Jesus has a great big heart! Reflections for Holy Thursday and Good Friday.

Jesus has got a great big heart!

One of the biggest problems within Catholicism is that we’ve watered down Christ and the Gospel so that more often than not we’re like the man who started to build without first sitting down to work out the cost to see if he had enough to finish the job. When he can’t finish he becomes a laughing stock (Luke 14:28). The result is a city (Church) that always looks half-built, or less than half-built – or like a ruin and the object of ridicule!

The first meaning of Holy Thursday is service – love.

Most of us have grasped that Christianity (therefore Catholicism) is about service – but Jesus has got a great big heart and his understanding of service is considerably more than giving a few hours here and there. It’s nothing like reaching a realization that life has been good so I’ll give something back. As good as that is, it’s not the message of Jesus.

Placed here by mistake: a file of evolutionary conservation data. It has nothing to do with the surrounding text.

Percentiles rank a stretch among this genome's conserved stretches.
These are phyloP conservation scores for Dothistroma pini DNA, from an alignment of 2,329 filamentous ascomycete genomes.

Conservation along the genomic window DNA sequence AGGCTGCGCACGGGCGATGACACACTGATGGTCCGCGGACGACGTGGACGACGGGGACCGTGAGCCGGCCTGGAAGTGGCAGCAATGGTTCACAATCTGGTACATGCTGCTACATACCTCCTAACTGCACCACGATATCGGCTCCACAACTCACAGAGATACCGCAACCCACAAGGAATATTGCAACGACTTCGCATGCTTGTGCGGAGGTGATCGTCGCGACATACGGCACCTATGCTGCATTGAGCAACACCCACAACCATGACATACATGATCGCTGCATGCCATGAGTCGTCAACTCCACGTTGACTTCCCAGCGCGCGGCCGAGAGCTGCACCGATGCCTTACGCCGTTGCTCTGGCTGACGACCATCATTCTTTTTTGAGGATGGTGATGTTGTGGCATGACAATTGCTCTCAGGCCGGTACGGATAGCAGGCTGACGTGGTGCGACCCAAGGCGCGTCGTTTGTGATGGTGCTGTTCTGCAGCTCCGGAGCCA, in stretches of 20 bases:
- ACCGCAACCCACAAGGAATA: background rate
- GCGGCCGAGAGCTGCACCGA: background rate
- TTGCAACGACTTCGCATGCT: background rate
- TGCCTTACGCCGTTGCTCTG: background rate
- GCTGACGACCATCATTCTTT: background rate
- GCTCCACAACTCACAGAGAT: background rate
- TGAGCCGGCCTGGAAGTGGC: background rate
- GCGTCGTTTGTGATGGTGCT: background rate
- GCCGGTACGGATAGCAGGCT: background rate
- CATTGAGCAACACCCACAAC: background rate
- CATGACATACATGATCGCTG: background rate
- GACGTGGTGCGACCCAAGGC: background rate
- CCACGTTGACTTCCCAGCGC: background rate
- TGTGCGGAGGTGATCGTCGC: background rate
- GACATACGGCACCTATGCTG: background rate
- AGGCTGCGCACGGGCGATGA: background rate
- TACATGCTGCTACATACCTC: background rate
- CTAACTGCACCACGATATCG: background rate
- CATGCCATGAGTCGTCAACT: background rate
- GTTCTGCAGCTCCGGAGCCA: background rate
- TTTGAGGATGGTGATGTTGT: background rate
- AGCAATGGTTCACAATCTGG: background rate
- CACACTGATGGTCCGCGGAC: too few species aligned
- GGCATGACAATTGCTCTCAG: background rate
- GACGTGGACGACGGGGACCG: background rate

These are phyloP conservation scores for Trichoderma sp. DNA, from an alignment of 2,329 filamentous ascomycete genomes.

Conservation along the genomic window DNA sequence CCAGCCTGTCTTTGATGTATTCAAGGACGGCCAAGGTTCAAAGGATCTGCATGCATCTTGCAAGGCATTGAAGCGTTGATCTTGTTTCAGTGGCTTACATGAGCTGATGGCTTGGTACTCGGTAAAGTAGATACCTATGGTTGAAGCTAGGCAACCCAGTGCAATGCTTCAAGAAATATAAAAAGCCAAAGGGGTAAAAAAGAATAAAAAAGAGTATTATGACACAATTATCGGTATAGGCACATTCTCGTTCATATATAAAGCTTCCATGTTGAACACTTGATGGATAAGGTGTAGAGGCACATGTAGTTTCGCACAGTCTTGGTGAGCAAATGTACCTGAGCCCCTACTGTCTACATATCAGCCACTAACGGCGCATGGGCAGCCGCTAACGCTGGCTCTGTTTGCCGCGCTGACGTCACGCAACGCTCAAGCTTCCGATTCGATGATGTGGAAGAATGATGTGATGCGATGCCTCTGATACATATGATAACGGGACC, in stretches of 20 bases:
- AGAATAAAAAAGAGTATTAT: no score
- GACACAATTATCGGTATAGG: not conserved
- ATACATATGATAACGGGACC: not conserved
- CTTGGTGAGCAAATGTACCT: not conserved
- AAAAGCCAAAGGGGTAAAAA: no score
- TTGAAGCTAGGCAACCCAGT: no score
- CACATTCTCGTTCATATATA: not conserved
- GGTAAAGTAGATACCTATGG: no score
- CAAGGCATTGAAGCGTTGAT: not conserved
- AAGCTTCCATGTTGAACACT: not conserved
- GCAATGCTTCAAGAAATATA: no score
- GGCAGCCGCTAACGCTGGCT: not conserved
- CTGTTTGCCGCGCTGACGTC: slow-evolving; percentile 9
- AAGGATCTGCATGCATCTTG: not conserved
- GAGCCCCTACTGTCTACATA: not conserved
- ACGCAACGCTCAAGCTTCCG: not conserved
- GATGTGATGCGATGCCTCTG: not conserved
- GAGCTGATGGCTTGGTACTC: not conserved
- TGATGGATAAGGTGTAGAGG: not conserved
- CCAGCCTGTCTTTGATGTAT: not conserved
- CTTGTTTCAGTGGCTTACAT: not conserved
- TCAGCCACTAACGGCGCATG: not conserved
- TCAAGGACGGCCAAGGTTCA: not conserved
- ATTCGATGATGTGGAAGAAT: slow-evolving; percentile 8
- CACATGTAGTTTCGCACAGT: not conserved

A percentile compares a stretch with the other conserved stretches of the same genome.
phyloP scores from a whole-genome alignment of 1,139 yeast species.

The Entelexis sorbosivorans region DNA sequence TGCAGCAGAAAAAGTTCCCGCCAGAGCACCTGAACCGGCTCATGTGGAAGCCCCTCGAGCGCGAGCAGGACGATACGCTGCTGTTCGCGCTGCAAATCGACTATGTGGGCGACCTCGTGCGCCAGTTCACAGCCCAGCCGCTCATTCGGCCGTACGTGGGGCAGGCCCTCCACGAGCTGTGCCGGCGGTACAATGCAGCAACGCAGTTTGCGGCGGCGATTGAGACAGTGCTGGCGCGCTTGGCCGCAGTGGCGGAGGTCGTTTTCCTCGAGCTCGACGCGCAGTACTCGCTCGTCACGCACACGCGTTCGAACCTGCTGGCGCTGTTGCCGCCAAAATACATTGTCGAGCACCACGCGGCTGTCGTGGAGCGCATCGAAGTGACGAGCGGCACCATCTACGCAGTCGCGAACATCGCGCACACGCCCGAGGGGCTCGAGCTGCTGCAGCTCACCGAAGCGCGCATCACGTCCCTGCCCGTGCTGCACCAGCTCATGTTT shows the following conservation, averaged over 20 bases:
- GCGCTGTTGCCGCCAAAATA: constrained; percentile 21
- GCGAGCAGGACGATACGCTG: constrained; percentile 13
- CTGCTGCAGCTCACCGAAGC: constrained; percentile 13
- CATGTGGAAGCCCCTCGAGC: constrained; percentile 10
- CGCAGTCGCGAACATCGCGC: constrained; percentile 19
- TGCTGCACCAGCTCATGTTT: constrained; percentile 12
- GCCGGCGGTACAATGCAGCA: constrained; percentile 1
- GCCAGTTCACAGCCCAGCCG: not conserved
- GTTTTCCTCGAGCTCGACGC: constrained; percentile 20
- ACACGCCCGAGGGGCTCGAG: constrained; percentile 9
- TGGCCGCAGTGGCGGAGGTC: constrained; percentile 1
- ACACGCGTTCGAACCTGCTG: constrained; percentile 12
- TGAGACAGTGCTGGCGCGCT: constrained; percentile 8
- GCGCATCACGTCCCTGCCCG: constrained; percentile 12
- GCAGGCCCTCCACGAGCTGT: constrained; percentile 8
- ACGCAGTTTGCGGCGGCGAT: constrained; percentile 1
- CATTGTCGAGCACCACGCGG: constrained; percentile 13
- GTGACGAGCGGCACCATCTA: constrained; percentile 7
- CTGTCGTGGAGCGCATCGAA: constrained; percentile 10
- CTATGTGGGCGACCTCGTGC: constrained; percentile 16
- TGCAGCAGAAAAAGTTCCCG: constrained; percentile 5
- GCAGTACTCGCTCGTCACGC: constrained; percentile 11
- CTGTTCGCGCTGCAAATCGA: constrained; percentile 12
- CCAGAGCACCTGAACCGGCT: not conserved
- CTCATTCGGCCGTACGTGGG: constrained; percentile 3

Jesus asks that we lay down our lives! Believe it or not, only then will we know the joy of the Gospel.

In the aftermath of Good Friday the disciples will remember the washing of the feet and begin to see it not just as a general call to service, but also as pointing to the greatest service known to humankind; Jesus’ suffering, death and resurrection in which men and women are washed clean of sin (in his body and blood).

What does it mean to be washed clean of sin?

I did not die on the Cross for you to bear the burden of your sin.

I did not die on the Cross for you to bear the burden of your sin.

It means that Jesus didn’t die on the Cross for you and I to bear the burden of our sins. I’d like you to really think about that, meditate on it… St Paul says “that for someone really worthy, a man might be prepared to die – but what proves that God loves us is that Christ died for us while we were still sinners.” (Romans 5:7). A parent might be prepared to die to save the life of a son or daughter, but would you be prepared to die for a notorious criminal?